I'm Thankful for Small Favors
Rancho Pillow
La Golondrina
My Adobe Hacienda
Goodbye to Old Mexico

Rating for Style: B+
Rating for Substance: B


Image Transfer

Aspect Ratio1.33:1 - Full Frame
Original Aspect Ratioyes

Image Transfer Review: While the Cinecolor on The Strawberry Roan had some issues, that on this disc looks marvelous, without any fringing, and nice strong blue levels. There are no issues beyond the occasional speckle. Detail is nice and crisp for the most part and the colors seem natural if a shade subdued. The scenery looks first rate. The use of a dual layer disc permits a nice high bitrate that avoids any compression issues, which have occasionally been a problem on a few past volumes.

Image Transfer Grade: A-

Audio Transfer

 LanguageRemote Access

Audio Transfer Review: As is the case with the video, the audio in its 2.0 mono format is quite clean as well. The range is limited as one would expect for 1940s mono, but the songs sound good and the dialogue is clear. Hiss and noise are quite subdued and almost never noticeable.

Audio Transfer Grade:

Disc Extras

Full Motion menu with music
Scene Access with 16 cues and remote access
Music/Song Access with 7 cues and remote access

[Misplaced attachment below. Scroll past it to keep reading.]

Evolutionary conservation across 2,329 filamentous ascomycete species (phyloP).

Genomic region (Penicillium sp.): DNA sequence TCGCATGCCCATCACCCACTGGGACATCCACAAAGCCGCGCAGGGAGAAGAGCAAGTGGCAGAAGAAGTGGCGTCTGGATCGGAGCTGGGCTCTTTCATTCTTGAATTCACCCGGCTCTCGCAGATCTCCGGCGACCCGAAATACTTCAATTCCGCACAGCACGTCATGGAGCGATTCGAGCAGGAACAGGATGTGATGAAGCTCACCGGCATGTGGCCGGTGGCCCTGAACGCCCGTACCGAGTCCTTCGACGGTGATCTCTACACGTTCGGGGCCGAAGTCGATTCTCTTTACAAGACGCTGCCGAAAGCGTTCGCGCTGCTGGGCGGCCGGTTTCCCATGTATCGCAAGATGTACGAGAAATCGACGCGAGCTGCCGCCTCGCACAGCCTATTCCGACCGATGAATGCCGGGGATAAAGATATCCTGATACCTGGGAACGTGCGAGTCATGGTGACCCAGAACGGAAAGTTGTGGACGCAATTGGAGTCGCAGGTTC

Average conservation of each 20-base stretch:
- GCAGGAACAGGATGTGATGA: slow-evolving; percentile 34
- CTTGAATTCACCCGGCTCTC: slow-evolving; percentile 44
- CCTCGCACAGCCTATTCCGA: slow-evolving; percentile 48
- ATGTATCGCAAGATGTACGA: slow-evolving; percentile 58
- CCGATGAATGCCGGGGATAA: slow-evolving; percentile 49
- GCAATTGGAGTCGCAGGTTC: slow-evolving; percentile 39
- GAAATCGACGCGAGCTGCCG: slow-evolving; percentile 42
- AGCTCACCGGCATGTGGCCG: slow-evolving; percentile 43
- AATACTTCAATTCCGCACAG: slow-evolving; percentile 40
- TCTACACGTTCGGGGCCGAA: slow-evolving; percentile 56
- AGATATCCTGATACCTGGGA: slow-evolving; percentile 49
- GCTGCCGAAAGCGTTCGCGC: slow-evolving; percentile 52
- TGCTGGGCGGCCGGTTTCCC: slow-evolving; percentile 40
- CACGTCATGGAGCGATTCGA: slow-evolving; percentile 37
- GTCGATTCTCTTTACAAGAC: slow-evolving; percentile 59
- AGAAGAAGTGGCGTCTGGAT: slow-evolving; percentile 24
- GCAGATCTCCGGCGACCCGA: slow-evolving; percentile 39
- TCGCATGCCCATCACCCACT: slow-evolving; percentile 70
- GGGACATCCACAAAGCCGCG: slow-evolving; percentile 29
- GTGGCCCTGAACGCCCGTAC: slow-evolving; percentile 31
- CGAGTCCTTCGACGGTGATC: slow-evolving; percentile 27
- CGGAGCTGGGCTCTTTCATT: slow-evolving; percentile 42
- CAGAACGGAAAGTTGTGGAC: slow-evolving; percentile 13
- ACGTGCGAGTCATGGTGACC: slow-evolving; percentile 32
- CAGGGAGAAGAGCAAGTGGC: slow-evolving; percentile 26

23 Other Trailer(s) featuring Red River Valley, Sioux City Sue, Saddle Pals, The Last Roundup, The Strawberry Roan, Loaded Pistols, Riders of the Whistling Pines, Riders in the Sky, Mule Train, Cow Town, Beyond the Purple Hills, Sons of New Mexico, Texans Never Cry, Hills of Utah, Valley of Fire, The Old West, Night Stage to Galveston, Wagon Team, Blue Canadian Rockies, On Top of Old Smoky, Gold Town Ghost Riders, Pack Train, Saginaw Trail
Production Notes
1 Featurette(s)
Packaging: generic plastic keepcase
Picture Disc
1 Disc
1-Sided disc(s)
Layers: dual

Extra Extras:
  1. Melody Ranch radio show
  2. Still and poster galleries
  3. The Phantom Empire episode 8
Extras Review: Gene and Pat Buttram reminisce again in the Melody Ranch Theatre segments devoted to this feature, and Gene also talks a bit about his various guitars and their history. The Melody Ranch radio show from April 30, 1949, when The Big Sombrero was in release, features Pat and his talking duck, a mail order Mexican girl, and Gene's rendition of Ghost Riders in the Sky, which is all I need to recommend this disc by itself. But there are over 75 stills and more than 25 lobby cards and posters in several galleries, and a brief set of production notes. The eighth episode of The Phantom Empire "Jaws of Jeopardy" is included as the Gene Autry Foundation continues to celebrate his centennial. Fans of movie trailers have hit the jackpot here, with an amazing array of 23 Autry trailers included (but oddly, none for The Big Sombrero). They're mostly from his Columbia years, and some are reissue trailers, but they're in reasonable condition and a lot of fun to boot, with about a quarter of Autry's entire output represented here.

Extras Grade: B+

Final Comments

Another fun and colorful Autry film that makes good use of a longer running time. It looks and sounds terrific, and trailer fans will be overjoyed by the collection included on this DVD.

Mark Zimmer 2007-10-19